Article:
It has been reported that the PBFs from maize and barley recognize either an AAAAG or a TAAAG motif in the highly conserved P box of the endosperm box as the target sequence in the promoters of seed storage protein genes (Vicente-Carbajosa et al., 1997; Yanagisawa and Schmidt, 1999; Onodera et al., 2001). We have shown by methylation interference experiments that G residues of both strands covering the 5′ (T/A)AAAG 3′ or 5′ CTTT(T/A) 3′ motifs at multiple sites in the GluB-1, Glb-1, and NRP33 promoters were specifically protected by the RPBF protein. Base-specific recognition by RPBF was also confirmed by competition experiments using a 100-fold molar excess of mutagenized fragments. When mutations were introduced into the AAAG motif, binding was abolished. It has been reported that the flanking sequences of the binding site core motif (AAAG) of many types of Dof zinc finger transcription factors determine specificity of expression (Yanagisawa and Schmidt, 1999). DNA-binding selection experiments for maize PBF revealed that the (A/T)AAAG core sequence was preferentially recognized (Yanagisawa and Schmidt, 1999). When the binding sites of RPBF were identified within the GluB-1, NRP33, and Glb-1 promoters, it was determined that most of the binding sites were (A/T)AAAG, except for the sites (CAAAG and CTTTC) between positions −136 and −132 and between positions −127 and −123 of the GluB-1 promoter. We previously reported that the binding activity of nuclear proteins from maturing endosperm, interacting with the sequence between −130 and −120 of the glutelin GluA-2 promoter, was closely correlated to the levels of glutelin mRNA during seed maturation (Takaiwa and Oono, 1990b). Levels of transcription factors gradually increased and reached a peak at 15 DAF, and then declined toward seed maturation. The CTTTC sequence was found in this sequence, suggesting that this site may be recognized by RPBF. It should be noted that such binding activity changes during seed maturation were very similar to the temporal pattern of RPBF mRNA levels during seed maturation. Furthermore, it was demonstrated that the region between −437 and −317 has a TAAAG RPBF target site that is responsible for quantitative regulation of the glutelin GluA-3 gene (Yoshihara and Takaiwa, 1996). Endosperm-specific expression was observed when this region was fused to a −90 truncated CaMV promoter. We previously showed that this region contains general positive and negative elements, and is involved in suppressing expression in nonendospermic tissues. It was suggested that the TAAAG and AACA elements act as general positive and specific negative regulators during seed maturation, respectively. These results suggest that binding of the RPBF protein to the AAAG target site may be involved in quantitative regulation of seed-specific expression of storage protein genes.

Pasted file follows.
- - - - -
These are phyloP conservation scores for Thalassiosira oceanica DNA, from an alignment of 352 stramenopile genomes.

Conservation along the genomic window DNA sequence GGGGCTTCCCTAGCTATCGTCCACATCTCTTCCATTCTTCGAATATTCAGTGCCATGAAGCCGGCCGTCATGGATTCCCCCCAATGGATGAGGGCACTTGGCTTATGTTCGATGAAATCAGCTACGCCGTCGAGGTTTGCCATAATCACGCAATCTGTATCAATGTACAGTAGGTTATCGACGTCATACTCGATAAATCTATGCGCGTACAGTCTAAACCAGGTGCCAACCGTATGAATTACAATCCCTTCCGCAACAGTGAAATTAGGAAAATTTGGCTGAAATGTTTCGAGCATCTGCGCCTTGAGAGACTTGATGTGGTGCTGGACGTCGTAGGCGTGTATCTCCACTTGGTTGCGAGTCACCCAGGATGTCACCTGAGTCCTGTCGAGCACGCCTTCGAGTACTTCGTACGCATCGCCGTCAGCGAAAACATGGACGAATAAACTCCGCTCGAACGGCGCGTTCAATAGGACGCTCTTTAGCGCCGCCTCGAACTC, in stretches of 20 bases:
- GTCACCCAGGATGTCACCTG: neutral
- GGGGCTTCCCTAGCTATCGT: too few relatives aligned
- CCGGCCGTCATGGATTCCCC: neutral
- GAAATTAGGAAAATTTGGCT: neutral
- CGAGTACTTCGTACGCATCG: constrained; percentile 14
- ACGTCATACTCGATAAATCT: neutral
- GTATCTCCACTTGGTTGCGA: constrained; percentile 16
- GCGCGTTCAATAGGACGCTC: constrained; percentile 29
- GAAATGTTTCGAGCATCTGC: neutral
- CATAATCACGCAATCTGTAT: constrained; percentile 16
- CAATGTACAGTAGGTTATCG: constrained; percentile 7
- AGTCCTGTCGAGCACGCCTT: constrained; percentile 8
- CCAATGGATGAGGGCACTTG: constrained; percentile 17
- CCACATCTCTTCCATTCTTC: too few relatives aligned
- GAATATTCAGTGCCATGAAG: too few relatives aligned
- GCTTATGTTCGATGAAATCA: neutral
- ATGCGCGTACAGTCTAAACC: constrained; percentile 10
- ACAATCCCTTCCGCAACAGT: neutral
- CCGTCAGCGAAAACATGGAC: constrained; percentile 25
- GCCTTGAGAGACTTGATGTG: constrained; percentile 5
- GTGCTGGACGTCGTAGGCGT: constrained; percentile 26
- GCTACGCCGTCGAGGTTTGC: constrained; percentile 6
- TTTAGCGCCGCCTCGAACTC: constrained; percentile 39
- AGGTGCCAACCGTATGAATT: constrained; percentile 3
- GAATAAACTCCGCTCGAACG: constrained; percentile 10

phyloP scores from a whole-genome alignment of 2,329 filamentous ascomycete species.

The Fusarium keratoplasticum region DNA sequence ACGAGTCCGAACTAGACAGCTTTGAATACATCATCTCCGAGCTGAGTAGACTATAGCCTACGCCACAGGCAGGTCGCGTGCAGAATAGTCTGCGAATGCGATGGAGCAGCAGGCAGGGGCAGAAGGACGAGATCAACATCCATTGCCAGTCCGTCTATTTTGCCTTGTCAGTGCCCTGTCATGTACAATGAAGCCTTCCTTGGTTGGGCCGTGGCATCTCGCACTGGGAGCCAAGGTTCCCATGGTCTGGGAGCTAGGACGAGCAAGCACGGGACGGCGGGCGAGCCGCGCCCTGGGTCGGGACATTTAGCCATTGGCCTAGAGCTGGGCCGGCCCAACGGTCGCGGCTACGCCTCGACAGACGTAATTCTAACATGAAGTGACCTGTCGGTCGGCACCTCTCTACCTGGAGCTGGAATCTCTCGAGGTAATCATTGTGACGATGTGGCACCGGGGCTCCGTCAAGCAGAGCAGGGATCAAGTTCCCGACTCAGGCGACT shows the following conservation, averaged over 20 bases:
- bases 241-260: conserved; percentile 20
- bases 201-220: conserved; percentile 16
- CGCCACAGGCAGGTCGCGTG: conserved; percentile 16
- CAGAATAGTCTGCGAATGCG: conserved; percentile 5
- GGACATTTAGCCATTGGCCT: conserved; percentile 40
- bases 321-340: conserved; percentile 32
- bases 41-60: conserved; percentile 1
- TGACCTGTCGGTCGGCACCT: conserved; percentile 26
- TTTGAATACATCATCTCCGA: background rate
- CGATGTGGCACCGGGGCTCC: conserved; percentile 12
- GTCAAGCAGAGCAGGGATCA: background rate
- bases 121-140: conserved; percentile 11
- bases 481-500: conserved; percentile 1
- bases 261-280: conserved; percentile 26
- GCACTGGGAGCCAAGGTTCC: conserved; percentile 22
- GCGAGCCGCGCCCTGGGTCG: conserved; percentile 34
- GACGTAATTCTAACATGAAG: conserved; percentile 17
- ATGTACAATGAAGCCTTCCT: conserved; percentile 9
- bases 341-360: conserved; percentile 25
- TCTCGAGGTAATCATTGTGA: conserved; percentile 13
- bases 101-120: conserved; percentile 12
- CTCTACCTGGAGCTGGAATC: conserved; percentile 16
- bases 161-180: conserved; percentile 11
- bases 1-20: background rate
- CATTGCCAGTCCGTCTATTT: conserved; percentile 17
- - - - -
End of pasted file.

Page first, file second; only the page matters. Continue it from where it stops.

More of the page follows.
The function of the RPBF protein has been suggested by loss-of-function analysis of its binding site using homologous stable transgenic rice. Mutation of the P box in the minimal region (from −199 to +23) of the glutelin GluB-1 promoter, which confers endosperm-specific expression, suppressed its promoter activities without altering endosperm-specific expression (Wu et al., 2000). This result also indicates that interaction of the RPBF and the P box is involved in controlling the quantitative level of seed storage gene expression. Seed storage protein promoters contain multiple copies of AAAG or CTTT motifs. It is interesting to note that trans-activation levels driven by RPBF may be related to the number of these binding sites. Trans-activation levels by RPBF in the NRP33 and Glb-1 promoters were higher than that in the GluB-1 promoter. One major and two or three minor binding sites were detected within these promoters by methylation interference experiments (Figs. 3 and and4;4; Supplemental Fig. 1). Trans-activation levels by the RPBF effector were examined for 2.3, 1.3, and 0.2 kb GluB-1 promoters, which included 26, 18, and four tentative AAAG motifs, respectively, and it was shown that transcription levels were reduced depending on the number of RPBF binding sites (data not shown). It is notable that only one GCN4 motif is present irrespective of differences in the length of the promoter used. These results suggest that binding of RPBF to the AAAG motif, in a dose-dependent manner, may be responsible for quantitative regulation of seed-specific genes.